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Front. Nutr. | doi: 10.3389/fnut.2019.00142

Effects of Phytoestrogens on the Developing Brain, Gut Microbiota, and Risk for Neurobehavioral Disorders

  • 1Bond Life Sciences Center Investigator and Biomedical Sciences, University of Missouri, United States

Many pregnant and lactating women consume high amounts of soy and other plant products that contain phytoestrogens, such as genistein and daidzein. Infants may also be provided soy-based formulas. With their ability to bind and activate estrogen receptors (ESR) in the brain, such compounds can disrupt normal brain programming and lead to later neurobehavioral disruptions. However, other studies suggest that maternal consumption of soy and soy-based formulas containing such chemicals might lead to beneficial behavioral effects. Select gut microbes might also convert daidzein and to a lesser extent genistein to even more potent forms, e.g., equol derivatives. Thus, infant exposure to phytoestrogens might lead to contrasting effects dependent upon the gut flora. It is also becoming apparent that consumption or exposure to these xenoestrogens may lead to gut dysbiosis. Phytoestrogen-induced changes in gut bacteria might in turn affect the brain through various mechanisms. This review will consider the evidence to date in rodent and other animal models and human epidemiological data as to whether developmental exposure to phytoestrogens, in particular genistein and daidzein, adversely or beneficially impact offspring neurobehavioral programming. Consideration will be given to potential mechanisms by which such compounds might affect neurobehavioral responses. A better understanding of the effects perinatal exposure to phytoestrogen may have on brain programming will permit pregnant women and those seeking to become pregnant to make better educated choices. If gut dysbiosis is responsible for some of such changes, it may also pave the way to potential remediation strategies, namely pre-, pro-, or post-biotics.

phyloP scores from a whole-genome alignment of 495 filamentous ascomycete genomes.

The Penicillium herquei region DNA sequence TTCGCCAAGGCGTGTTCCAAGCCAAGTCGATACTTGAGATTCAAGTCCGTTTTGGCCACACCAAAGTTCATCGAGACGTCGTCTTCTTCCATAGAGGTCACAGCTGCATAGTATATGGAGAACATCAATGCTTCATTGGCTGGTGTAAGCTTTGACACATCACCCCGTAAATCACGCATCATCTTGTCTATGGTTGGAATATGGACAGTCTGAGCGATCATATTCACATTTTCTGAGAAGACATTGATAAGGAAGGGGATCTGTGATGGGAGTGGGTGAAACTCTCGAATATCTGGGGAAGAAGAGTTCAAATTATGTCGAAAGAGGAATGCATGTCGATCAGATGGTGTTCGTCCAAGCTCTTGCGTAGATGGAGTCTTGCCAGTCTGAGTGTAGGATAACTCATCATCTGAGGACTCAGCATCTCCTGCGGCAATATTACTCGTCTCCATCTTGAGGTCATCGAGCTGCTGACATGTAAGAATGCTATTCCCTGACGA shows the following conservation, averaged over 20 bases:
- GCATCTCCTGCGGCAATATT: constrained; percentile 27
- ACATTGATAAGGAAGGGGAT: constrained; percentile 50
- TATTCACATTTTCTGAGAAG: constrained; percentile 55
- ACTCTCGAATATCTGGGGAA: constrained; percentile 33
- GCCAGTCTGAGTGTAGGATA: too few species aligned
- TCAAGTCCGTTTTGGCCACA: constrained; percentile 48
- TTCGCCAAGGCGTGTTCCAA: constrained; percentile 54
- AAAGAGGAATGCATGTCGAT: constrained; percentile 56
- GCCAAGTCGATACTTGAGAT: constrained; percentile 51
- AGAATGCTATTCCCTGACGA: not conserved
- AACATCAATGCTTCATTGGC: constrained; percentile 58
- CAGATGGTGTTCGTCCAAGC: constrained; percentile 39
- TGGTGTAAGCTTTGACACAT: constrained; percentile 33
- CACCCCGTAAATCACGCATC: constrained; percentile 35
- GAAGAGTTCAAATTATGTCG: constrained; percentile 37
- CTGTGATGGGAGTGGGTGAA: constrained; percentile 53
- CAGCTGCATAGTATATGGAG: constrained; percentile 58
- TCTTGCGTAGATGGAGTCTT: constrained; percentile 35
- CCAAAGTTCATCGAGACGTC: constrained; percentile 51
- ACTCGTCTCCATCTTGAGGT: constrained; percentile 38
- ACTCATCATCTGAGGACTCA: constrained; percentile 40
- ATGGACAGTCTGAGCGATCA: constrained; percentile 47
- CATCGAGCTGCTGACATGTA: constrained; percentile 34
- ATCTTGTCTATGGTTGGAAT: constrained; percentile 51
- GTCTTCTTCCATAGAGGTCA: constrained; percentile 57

Keywords: Genistein, daidzein, microbiome, cognition & emotion, learning and memory, Anxiety, Autism spectrum disorder (ASD), Soy formula, Sex diferences

Received: 08 Jun 2019; Accepted: 14 Aug 2019.

Edited by:

Susan Ozanne, University of Cambridge, United Kingdom

Reviewed by:

Mercedes G. López, Center for Research and Advanced Studies (CINVESTAV), Mexico
Shayne Mason, North-West University, South Africa  

Copyright: © 2019 Rosenfeld. This is an open-access article distributed under the terms of the Creative Commons Attribution License (CC BY). The use, distribution or reproduction in other forums is permitted, provided the original author(s) and the copyright owner(s) are credited and that the original publication in this journal is cited, in accordance with accepted academic practice. No use, distribution or reproduction is permitted which does not comply with these terms.

* Correspondence: Mx. Cheryl S. Rosenfeld, University of Missouri, Bond Life Sciences Center Investigator and Biomedical Sciences, Columbia, 65211, MO, United States, rosenfeldc@missouri.edu